A decade after a bike crash that left an American man paralysed from the shoulders down, he can again feed himself, researchers hailing a medical first reported Wednesday.
The remarkable advance hinges on a prosthesis which circumvents rather than repairs his spinal injury, using wires, electrodes as well as computer software to reconnect the severed link between his brain and muscles.
"To our knowledge, this is the first instance in the world of a person with severe and chronic paralysis directly using their own brain activity to move their own arm and hand to perform functional movements," lead study author Bolu Ajiboye of Case Western Reserve University in the United States told AFP.
The study's only patient, 56-year-old Bill Kochevar, has two surgically-implanted clusters of electrodes -- each no bigger than a baby aspirin -- in his head to read his brain signals, which are interpreted by a computer.
His muscles then receive their instructions from electrodes in his arm.
After around ten years of immobility, this has allowed Kochevar to sip coffee, scratch his nose and eat mashed potatoes in laboratory tests.
To overcome gravity that would otherwise prevent him from raising his limb, Kochevar uses a mobile support, which is also under his brain's control, according to the study published in The Lancet medical journal.
Though the prosthesis remains experimental, the researchers hope their work will one day help people with paralysis do daily tasks on their own.
- 'Groundbreaking, but' -
Scientists are seeking, but have not found, a way to mend spinal cord injuries that result in paralysis. In the meantime, they are developing work-around solutions that reconnect the brain to the body's muscles.
Previous efforts have also used prostheses. One reported on last year was linked to electrodes on the skin that helped an American man, Ian Burkhart, with less severe paralysis open and close his hand, the authors said.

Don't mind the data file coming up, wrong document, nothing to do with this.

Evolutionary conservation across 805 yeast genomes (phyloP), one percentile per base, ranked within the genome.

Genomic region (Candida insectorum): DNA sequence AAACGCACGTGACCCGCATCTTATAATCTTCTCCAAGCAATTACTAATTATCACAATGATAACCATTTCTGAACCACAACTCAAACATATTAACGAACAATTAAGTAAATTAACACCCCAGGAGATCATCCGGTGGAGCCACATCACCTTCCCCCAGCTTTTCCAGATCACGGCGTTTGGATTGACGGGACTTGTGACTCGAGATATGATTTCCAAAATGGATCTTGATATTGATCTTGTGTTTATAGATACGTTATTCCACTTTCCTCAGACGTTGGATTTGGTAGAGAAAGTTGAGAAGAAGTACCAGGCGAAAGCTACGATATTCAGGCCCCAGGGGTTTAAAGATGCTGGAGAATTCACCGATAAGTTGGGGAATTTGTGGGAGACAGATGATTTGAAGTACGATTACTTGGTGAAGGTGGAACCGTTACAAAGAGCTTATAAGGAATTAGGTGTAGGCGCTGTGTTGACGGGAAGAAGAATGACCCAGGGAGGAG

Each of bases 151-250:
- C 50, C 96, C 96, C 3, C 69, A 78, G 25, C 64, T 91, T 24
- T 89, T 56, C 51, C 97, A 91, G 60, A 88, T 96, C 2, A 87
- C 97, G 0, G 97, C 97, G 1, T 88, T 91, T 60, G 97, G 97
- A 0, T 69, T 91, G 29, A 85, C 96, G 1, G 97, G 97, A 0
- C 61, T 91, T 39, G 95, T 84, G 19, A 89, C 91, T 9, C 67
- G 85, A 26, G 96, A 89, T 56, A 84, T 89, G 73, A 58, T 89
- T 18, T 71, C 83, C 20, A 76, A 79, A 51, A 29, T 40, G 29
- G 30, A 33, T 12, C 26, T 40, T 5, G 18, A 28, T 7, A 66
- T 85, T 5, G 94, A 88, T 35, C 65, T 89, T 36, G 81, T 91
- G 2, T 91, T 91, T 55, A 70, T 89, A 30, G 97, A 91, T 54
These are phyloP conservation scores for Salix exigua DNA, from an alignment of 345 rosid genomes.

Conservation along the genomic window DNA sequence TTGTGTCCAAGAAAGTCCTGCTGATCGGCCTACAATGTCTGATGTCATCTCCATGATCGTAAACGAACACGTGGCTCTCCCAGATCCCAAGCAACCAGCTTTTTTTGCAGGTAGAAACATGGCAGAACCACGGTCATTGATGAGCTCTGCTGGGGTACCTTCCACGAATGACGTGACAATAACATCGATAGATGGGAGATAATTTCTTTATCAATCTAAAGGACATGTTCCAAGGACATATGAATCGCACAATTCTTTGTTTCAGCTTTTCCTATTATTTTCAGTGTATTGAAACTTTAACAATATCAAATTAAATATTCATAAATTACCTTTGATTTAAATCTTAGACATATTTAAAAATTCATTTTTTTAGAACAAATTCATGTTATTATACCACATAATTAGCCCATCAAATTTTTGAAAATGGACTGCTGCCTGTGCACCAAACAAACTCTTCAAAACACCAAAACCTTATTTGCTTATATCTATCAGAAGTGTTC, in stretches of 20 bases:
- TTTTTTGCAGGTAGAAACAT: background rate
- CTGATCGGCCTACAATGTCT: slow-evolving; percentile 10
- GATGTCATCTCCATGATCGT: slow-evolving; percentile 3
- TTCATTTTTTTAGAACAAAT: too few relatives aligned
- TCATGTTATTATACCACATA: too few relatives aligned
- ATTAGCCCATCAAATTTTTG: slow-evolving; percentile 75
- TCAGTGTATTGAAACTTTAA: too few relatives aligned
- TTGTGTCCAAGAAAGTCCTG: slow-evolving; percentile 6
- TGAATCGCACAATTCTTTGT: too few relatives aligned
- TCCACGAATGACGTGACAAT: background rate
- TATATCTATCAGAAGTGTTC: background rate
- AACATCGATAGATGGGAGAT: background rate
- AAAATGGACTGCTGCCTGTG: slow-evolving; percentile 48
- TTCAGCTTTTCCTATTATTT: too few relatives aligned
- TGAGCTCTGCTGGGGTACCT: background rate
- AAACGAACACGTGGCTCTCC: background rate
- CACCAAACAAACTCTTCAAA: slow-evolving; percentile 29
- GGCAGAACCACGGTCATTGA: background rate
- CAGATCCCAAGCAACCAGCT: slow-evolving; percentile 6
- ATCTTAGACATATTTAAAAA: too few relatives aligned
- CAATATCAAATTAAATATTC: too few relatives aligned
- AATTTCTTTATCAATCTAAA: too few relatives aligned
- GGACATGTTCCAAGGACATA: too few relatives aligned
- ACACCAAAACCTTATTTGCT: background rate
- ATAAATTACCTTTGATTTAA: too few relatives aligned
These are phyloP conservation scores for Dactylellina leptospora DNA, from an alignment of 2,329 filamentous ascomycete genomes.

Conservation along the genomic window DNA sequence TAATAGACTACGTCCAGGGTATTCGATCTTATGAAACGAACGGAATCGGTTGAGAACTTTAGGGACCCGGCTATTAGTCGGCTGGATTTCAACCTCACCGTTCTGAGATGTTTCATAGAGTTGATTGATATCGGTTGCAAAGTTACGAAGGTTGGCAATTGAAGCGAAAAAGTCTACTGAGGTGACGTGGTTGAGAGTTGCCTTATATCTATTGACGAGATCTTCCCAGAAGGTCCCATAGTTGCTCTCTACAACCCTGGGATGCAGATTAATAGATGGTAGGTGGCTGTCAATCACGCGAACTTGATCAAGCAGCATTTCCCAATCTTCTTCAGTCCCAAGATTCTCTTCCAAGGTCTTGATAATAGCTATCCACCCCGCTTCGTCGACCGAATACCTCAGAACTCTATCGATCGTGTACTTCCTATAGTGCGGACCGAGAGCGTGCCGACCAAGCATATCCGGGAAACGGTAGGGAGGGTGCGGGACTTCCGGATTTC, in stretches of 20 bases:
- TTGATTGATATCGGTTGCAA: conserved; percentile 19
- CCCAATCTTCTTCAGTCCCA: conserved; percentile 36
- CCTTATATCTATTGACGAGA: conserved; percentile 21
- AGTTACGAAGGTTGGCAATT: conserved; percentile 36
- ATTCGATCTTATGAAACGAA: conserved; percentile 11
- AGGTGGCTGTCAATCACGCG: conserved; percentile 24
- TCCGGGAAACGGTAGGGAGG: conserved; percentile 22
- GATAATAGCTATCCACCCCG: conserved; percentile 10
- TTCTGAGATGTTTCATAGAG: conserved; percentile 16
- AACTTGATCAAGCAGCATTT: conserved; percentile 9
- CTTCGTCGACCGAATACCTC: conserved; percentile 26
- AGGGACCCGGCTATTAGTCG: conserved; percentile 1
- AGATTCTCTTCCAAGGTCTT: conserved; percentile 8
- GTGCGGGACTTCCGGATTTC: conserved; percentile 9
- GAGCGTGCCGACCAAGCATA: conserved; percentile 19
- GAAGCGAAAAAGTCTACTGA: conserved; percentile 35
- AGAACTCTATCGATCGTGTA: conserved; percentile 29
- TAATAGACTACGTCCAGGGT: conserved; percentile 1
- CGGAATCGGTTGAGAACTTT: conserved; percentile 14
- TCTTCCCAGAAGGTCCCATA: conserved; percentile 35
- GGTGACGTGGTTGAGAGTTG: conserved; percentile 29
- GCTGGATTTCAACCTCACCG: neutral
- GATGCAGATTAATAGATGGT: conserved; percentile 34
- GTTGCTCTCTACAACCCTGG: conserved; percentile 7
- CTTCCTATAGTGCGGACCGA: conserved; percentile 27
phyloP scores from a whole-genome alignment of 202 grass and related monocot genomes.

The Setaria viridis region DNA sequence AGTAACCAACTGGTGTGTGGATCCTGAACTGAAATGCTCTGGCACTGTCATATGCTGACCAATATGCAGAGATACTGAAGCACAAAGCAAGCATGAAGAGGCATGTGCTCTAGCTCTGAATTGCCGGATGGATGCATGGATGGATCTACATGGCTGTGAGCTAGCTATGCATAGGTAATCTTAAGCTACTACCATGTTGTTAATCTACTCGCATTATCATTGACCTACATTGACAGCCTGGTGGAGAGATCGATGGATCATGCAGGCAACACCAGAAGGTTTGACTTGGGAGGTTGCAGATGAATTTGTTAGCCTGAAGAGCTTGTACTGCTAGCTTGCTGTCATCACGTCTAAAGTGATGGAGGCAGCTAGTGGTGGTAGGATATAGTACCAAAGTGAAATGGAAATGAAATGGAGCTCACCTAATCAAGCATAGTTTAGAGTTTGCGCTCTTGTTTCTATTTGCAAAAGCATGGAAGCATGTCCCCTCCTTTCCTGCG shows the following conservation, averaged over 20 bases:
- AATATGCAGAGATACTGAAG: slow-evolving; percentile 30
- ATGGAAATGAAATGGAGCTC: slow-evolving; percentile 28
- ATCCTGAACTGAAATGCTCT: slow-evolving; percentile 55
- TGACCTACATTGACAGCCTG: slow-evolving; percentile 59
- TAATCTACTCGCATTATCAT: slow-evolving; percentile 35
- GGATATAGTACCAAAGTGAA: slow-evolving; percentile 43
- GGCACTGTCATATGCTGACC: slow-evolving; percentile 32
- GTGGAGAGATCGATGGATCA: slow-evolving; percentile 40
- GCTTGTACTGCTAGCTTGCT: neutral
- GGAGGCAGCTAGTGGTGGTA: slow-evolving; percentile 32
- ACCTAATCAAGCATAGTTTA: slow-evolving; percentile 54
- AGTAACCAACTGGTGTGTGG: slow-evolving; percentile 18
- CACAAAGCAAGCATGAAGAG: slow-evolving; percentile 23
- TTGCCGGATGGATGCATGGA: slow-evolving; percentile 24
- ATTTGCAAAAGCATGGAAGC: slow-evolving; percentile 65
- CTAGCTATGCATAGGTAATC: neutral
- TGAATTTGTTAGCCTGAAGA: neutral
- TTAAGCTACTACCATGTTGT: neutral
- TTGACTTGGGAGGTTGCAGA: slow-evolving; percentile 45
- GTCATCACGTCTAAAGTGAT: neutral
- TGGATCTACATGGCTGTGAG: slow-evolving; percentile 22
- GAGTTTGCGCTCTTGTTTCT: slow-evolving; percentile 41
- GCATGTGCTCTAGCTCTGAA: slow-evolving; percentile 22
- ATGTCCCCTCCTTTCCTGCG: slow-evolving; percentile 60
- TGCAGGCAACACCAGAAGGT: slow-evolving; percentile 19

Other methods allow participants to control a robotic arm using their thoughts.
For Kochevar the process of learning to use the prosthesis started by him practicing with a simulation of an arm that appeared on a screen. From there he quickly progressed to using his mind to direct the movements of his arm.
During the training he told researchers: "I just think 'out'... and it goes."
But the technology has limitations, including that Kochevar needs to watch his arm at all times in order to control it.
This is because he has lost his intuitive sense of his limb's movements and location, known as proprioception, due to the paralysis, according to the scientists.
Kochevar became a quadriplegic when he crashed his bicycle into the back of a truck on a rainy day, which was about eight years before the electrodes were implanted in his brain in 2014. The hope brought by the study have had a profound impact.
"For somebody who's been injured eight years and couldn't move, being able to move just that little bit is awesome to me," Kochevar said.
"It's better than I thought it would be."
A lot of work remains before this prosthesis could be widely used.
"This study is groundbreaking," wrote Steve Perlmutter of the University of Washington in a piece commenting on the case. "However, this treatment is not nearly ready for use outside the lab."
For that, the system would need improvements, including making it wireless, as well as increasing the longevity and effectiveness of the brain implants, Ajiboye said.
"While it is proof-of-concept... this technology could very well make its way to become the standard of clinical care for persons with chronic and complete paralysis," he added.